Spaceflight Insider

1st Starship Hopper test firing could be this week

A photo tweeted by SpaceX's Elon Musk back in December of the components for the Starship Hopper. The nose cone, left, was eventually destroyed by wind, but is no longer deemed needed for the first test hops. The tank section has since been outfitted with hardware required for short hops. Photo Credit: Elon Musk / SpaceX

A photo tweeted by SpaceX’s Elon Musk back in December of the components for the Starship Hopper. The nose cone, left, was eventually destroyed by wind, but is no longer deemed needed for the first test hops. The tank section has since been outfitted with hardware required for short hops. Photo Credit: Elon Musk / SpaceX

SpaceX’s Starship Hopper test article recently had a Raptor engine installed in advance of its first test firing, which could come as early as this week.

Following several months of construction and outfitting at SpaceX’s still-under-construction South Texas launch facility near Brownsville, the prototype for the company’s Starship, which is the upper stage of its next-generation super-heavy-lift vehicle called Starship Super Heavy, looks to be ready for its first firing and short test hops, likely only to be several feet.

Recently, it was reported that tanking tests were being performed with cryogenic methane and oxygen being loaded into the stainless steel structure. Then on March 15, 2019, a notice to Boca Chica Village residents went out stating that as soon as this week SpaceX would be establishing a “safety zone perimeter” in coordination with local law enforcement, possibly indicating that a test firing is coming soon.

Moreover, SpaceX CEO Elon Musk recently tweeted that the first short hops would only be done with one engine, rather than three and that a nose cone on this test article would no longer be needed.

The original nose cone fell over in high winds several months ago and was destroyed. It appears that new stainless steel construction at the site is focused on an orbital prototype that will succeed the Starship Hopper.

Interestingly, Musk also tweeted a video of sample Starship heat shield tiles being tested.

Part of the reason why SpaceX opted to go with stainless steel for the construction of Starship was its high heat tolerance and strength at cryogenic temperatures. Musk has said the leeward side of the spacecraft during re-entry would not need any shielding, while the windward side would be actively cooled, rather than ablative.

Musk said also said transpiration cooling—which would involve the spacecraft “sweating” small amounts of methane through tiny pores to create a thin vapor blanket—would be added where engineers see higher heating on the ship.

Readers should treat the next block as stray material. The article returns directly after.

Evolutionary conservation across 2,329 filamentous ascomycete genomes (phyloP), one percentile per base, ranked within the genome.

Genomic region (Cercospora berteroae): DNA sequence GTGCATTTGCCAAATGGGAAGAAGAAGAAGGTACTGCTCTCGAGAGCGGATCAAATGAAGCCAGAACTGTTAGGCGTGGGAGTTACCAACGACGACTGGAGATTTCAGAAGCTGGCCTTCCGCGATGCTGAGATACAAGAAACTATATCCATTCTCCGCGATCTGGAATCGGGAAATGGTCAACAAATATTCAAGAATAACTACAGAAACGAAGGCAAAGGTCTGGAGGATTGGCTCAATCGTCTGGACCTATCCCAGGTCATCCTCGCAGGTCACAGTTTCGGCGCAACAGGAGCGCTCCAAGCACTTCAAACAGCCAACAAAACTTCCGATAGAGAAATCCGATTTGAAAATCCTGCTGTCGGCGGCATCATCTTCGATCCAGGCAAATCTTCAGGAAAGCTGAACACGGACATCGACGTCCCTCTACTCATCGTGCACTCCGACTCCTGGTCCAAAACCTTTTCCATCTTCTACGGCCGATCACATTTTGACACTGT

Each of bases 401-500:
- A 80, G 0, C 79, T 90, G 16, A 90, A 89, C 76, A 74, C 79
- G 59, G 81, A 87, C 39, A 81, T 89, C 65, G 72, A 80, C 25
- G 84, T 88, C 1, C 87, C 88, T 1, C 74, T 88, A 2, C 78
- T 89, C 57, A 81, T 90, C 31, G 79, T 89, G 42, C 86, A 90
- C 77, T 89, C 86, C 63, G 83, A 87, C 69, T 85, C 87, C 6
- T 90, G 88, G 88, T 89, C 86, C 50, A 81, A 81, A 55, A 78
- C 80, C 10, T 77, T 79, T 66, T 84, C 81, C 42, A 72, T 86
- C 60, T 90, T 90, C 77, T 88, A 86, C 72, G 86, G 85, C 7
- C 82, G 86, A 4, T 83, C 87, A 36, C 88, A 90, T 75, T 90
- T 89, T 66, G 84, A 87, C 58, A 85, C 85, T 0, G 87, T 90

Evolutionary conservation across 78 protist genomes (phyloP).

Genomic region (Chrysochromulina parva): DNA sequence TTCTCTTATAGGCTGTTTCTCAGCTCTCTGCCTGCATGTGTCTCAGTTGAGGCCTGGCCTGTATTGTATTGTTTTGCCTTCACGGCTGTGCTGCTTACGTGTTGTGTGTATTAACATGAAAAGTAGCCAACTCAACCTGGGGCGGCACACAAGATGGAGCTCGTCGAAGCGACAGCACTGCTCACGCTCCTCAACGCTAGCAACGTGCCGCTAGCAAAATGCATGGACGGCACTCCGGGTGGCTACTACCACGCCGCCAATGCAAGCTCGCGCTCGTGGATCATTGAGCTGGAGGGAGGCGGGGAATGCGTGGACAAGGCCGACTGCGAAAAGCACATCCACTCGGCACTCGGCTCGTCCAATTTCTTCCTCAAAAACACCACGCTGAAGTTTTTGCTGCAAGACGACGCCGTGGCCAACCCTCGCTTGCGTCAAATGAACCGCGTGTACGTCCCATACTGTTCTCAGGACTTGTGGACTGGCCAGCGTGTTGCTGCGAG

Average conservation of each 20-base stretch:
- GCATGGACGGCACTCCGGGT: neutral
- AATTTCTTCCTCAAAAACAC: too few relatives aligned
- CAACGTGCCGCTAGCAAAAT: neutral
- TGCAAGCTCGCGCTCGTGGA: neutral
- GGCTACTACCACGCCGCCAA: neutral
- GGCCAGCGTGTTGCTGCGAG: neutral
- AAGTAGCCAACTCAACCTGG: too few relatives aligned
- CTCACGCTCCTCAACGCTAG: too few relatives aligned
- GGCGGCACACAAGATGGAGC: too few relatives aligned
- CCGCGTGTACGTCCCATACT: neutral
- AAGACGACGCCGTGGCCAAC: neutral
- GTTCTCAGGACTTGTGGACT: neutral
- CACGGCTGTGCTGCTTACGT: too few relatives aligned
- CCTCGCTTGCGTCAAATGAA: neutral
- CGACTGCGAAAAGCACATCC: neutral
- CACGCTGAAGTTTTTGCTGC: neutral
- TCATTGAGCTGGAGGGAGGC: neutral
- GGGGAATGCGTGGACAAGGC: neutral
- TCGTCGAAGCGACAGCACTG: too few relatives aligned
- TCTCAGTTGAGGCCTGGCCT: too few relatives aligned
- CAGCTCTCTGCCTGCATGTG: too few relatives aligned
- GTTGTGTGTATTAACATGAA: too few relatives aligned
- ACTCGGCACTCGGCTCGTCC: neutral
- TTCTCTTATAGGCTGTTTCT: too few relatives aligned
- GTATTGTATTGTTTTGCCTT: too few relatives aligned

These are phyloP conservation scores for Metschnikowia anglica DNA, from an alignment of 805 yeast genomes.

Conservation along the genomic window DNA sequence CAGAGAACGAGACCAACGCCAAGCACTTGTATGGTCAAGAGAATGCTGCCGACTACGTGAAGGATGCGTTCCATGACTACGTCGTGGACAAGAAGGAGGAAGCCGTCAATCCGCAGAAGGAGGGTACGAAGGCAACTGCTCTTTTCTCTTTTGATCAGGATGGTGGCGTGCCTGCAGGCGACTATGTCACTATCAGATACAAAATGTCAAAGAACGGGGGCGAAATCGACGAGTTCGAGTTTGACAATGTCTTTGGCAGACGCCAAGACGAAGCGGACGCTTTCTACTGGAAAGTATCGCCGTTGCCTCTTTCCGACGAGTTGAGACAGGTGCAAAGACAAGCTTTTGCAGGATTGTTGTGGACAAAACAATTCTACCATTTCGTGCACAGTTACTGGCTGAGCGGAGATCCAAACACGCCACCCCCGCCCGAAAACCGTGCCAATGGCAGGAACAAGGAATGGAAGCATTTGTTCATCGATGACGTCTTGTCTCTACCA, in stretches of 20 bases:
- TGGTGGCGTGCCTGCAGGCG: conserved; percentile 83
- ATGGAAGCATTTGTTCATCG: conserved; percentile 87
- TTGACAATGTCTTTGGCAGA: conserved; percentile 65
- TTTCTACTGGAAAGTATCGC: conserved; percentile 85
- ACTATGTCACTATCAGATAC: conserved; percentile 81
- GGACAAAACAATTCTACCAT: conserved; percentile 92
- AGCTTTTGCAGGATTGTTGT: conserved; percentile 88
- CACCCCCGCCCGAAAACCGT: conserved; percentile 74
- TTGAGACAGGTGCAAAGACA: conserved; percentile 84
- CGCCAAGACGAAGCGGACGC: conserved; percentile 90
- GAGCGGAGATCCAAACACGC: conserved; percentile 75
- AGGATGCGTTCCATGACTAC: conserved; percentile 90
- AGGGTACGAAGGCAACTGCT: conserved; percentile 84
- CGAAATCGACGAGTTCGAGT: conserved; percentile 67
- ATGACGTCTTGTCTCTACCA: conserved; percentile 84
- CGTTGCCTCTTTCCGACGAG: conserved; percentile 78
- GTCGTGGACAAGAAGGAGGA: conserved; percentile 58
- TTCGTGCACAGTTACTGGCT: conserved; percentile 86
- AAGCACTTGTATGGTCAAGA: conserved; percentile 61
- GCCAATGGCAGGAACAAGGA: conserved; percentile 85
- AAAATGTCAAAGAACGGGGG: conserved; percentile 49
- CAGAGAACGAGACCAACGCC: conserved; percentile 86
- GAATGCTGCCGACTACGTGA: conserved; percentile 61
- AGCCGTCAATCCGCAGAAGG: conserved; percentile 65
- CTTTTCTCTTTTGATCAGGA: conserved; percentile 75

The full Starship Super Heavy rocket is planned to be 387 feet (118 meters) tall and 30 feet (9 meters) wide. Starship is the upper stage/spaceship portion of the vehicle and is expected to be about 180 feet (55 meters) tall in its final orbital form.

Super Heavy is the booster stage and expected to be powered by 31 Raptor engines that consume liquid methane and oxygen to produce nearly 14 million pounds (62,000 kilonewtons) of thrust.

Meanwhile, Starship in its final form is designed to have seven Raptor engines to produce just over 3 million pounds (14,000 kilonewtons) of thrust.

The fully reusable rocket system is expected to be able to place more than 100 metric tons into low-Earth orbit. With on-orbit refueling, Starship would be able to send that same 100 metric tons to either the Moon or Mars.

While it is an ambitions timeline, Musk has stated he believes the first orbital test flights could come as early as 2020.

SpaceX Starship Big Falcon Rocket image credit SpaceX

An illustration of the full Starship Super Heavy rocketing toward orbit. Image Credit: SpaceX

 

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Derek Richardson has a degree in mass media, with an emphasis in contemporary journalism, from Washburn University in Topeka, Kansas. While at Washburn, he was the managing editor of the student run newspaper, the Washburn Review. He also has a blog about the International Space Station, called Orbital Velocity. He met with members of the SpaceFlight Insider team during the flight of a United Launch Alliance Atlas V 551 rocket with the MUOS-4 satellite. Richardson joined our team shortly thereafter. His passion for space ignited when he watched Space Shuttle Discovery launch into space Oct. 29, 1998. Today, this fervor has accelerated toward orbit and shows no signs of slowing down. After dabbling in math and engineering courses in college, he soon realized his true calling was communicating to others about space. Since joining SpaceFlight Insider in 2015, Richardson has worked to increase the quality of our content, eventually becoming our managing editor. @TheSpaceWriter

Reader Comments

Great article Derek — everything about this is so dynamic.

Look at all of the blue twitter hyperlinks embedded throughout. Often representing an active and ongoing exchange between the interested public and developers of this amazing rocket. All emblematic of rapid development methodology.

Don N Wendling

Elon is my hero!!!!!! Cuts costs humorously!!!!!! Woooooooohooooooooo Elon!!!!!

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